U.S. Department of State Country Reports on Terrorism 2006 - Cuba
|Publisher||United States Department of State|
|Author||Office of the Coordinator for Counterterrorism|
|Publication Date||30 April 2007|
|Cite as||United States Department of State, U.S. Department of State Country Reports on Terrorism 2006 - Cuba, 30 April 2007, available at: http://www.refworld.org/docid/4681088223.html [accessed 29 August 2014]|
|Disclaimer||This is not a UNHCR publication. UNHCR is not responsible for, nor does it necessarily endorse, its content. Any views expressed are solely those of the author or publisher and do not necessarily reflect those of UNHCR, the United Nations or its Member States.|
Cuba continued to publicly oppose the U.S.-led Coalition prosecuting the War on Terror. To U.S. knowledge, Cuba did not attempt to track, block, or seize terrorist assets, although the authority to do so is contained in Cuba's Law 93 against Acts of Terrorism, as well as Instruction 19 of the Superintendent of the Cuban Central Bank. No new counterterrorism laws were enacted, nor were any executive orders or regulations issued in this regard. To date, the Cuban government had not undertaken any counterterrorism efforts in international and regional fora or taken action against any designated Foreign Terrorist Organizations. The Government of Cuba provided safe haven to members of ETA, FARC, and the ELN, and maintained close relationships with other state sponsors of terrorism such as Iran. The Cuba-Iran Joint Commission met in Havana in January.
The Cuban government continued to permit U.S. fugitives to live legally in Cuba and is unlikely to satisfy U.S. extradition requests for terrorists harbored in the country. The United States periodically requested that the government return wanted fugitives1, and Cuba continued to be non-responsive. The Cuban regime publicly demanded the return to Cuba of five of its agents convicted of espionage in the United States. The five were variously accused of being foreign intelligence agents and infiltrating U.S. military facilities, but the Cuban government continued to refer to these individuals as heroes in the fight against terrorism. One was accused of conspiracy to murder for his role in the Cuban Air Force's shooting down of two small civilian planes. Cuba has stated, however, that it will no longer provide safe haven to new U.S. fugitives who may enter Cuba.2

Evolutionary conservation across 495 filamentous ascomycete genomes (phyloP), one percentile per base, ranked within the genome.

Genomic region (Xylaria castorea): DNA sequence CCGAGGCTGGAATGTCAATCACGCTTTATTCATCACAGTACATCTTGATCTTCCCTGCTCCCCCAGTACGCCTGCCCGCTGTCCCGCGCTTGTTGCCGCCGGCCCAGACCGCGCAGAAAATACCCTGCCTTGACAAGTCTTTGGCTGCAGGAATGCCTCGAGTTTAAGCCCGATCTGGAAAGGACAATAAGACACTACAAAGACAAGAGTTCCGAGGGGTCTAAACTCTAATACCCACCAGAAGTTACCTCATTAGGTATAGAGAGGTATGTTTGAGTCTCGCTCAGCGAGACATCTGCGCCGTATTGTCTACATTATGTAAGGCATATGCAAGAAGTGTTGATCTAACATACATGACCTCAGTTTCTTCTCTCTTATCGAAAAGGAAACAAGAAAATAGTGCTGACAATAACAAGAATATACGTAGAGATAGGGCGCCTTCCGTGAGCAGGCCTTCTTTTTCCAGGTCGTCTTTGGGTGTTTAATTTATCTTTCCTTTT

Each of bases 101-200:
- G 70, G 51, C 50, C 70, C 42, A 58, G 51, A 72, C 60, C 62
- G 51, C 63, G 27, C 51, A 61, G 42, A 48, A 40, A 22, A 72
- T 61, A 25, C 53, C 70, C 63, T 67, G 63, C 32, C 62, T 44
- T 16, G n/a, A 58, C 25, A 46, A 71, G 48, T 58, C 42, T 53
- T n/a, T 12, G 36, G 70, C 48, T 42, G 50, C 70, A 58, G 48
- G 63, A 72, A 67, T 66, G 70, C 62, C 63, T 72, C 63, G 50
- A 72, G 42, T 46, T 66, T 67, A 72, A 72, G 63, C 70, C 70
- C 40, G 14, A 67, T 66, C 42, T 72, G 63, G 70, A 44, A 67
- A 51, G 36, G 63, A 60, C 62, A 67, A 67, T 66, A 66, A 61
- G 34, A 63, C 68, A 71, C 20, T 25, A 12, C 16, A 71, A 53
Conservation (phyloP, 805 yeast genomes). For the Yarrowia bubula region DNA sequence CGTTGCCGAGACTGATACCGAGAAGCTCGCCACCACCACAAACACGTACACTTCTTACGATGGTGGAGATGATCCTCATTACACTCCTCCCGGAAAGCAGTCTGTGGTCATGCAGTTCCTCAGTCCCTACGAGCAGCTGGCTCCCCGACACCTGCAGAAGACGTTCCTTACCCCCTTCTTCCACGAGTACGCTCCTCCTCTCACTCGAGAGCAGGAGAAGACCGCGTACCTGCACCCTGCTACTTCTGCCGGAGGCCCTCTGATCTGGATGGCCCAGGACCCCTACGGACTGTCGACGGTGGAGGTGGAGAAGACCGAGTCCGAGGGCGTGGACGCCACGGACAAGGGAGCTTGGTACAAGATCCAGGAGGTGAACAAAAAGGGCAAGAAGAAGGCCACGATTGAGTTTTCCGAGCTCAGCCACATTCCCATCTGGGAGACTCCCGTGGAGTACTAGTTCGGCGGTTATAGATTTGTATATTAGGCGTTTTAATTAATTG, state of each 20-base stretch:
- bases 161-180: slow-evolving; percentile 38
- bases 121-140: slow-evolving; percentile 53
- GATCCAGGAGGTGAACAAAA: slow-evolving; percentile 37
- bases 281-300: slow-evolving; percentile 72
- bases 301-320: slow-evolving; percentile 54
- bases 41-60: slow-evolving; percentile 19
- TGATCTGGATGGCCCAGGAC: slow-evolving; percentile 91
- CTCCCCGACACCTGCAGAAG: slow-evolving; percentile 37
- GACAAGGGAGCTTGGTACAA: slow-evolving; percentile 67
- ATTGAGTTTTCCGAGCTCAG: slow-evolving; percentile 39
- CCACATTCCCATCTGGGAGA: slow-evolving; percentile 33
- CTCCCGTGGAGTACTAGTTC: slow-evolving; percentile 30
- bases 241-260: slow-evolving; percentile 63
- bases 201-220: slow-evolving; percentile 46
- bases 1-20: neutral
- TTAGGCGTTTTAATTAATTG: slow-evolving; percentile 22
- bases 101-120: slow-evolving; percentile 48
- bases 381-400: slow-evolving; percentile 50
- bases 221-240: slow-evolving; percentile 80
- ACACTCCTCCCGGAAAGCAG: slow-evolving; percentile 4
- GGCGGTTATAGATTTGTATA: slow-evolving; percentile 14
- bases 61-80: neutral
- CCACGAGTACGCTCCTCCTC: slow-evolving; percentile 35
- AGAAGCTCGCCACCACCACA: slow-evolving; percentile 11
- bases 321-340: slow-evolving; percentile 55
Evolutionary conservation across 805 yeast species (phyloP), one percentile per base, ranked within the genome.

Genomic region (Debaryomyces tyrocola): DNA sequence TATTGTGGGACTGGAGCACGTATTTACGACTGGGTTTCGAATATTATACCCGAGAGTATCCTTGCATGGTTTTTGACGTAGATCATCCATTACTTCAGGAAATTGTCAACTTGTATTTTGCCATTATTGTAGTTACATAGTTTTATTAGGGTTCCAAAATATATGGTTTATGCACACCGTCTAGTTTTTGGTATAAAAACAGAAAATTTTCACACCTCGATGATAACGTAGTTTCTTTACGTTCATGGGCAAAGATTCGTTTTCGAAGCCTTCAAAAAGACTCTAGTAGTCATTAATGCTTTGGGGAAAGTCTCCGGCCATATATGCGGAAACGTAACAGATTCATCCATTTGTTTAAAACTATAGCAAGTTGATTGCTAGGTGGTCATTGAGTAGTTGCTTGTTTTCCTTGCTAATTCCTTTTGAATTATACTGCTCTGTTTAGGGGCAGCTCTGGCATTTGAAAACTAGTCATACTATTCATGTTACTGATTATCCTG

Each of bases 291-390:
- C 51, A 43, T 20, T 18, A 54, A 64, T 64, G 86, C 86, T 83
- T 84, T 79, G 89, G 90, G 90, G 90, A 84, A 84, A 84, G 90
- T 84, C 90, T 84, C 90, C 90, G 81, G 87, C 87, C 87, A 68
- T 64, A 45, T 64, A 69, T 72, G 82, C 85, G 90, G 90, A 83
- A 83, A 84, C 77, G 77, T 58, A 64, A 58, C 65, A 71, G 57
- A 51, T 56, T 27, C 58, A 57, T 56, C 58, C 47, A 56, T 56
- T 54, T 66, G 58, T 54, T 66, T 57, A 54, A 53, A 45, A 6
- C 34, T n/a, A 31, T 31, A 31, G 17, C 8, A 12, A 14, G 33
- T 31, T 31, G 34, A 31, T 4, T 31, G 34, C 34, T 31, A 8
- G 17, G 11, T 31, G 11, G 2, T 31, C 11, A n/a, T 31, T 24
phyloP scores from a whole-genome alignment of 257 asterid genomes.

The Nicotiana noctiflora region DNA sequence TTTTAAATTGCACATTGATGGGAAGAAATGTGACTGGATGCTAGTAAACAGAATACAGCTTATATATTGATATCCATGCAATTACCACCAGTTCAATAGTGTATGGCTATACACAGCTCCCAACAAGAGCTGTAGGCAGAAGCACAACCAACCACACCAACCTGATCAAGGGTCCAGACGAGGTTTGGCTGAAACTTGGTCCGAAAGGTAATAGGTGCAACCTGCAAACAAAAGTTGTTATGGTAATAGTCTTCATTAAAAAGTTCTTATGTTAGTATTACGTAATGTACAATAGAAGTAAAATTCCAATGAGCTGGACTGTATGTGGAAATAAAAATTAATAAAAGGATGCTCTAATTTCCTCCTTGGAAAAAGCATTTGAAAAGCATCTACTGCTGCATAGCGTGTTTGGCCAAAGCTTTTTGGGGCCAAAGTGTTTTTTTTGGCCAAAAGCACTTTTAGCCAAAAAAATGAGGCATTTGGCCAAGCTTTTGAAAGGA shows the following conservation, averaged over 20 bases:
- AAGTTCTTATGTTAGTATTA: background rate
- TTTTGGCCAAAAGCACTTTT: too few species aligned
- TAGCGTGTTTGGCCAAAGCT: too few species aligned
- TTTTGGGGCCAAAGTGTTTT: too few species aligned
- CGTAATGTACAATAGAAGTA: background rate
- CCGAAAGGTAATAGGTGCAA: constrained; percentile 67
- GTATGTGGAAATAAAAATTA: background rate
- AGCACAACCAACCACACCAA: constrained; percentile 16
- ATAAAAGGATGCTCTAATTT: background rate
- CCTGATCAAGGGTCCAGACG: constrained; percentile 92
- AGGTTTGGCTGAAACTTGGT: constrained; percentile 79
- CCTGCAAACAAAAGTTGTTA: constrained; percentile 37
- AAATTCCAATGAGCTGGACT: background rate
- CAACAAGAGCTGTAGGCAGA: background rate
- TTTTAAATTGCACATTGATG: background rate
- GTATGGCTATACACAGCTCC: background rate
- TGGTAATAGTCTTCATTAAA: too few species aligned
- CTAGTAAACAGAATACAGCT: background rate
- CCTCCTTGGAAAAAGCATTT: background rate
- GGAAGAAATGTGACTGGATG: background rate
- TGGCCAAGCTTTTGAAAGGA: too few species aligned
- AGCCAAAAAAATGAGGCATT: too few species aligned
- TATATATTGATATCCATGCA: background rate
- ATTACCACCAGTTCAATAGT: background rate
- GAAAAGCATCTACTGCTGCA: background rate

Although Cuba did not extradite suspected terrorists during the year, the government demanded that the United States surrender Luis Posada Carriles, whom it accused of plotting to kill Castro and bombing a Cubana Airlines plane in 1976, which resulted in more than 70 deaths. Posada Carriles remained in U.S. custody. Cuba also asked the United States to return three Cuban-Americans implicated in the same cases.
1 U.S. fugitives range from convicted murderers, two of whom killed police officers, to numerous hijackers. Most of those fugitives entered Cuba in the 1970s. In previous years, the Government of Cuba responded to requests to extradite U.S. fugitives by stating that approval would be contingent upon the U.S. returning wanted Cuban criminals.
2 During September, a U.S. fugitive sequestered his son, stole a plane at a local airport in the Florida Keys, and landed illegally in Varadero, east of Havana. American Interests Section efforts resulted in a visit to the male individual and his son in Varadero. After several meetings between the aforementioned USINT Offices and Cuban government officials, the son was returned in October to his mother in Mexico, who had legal custody. Simultaneously, the father was returned to the United States via charter flight to Miami, where he is being prosecuted. The stolen private plane was later returned to the United States. This was the first instance in which the Cuban government permitted the return of a fugitive from U.S. justice.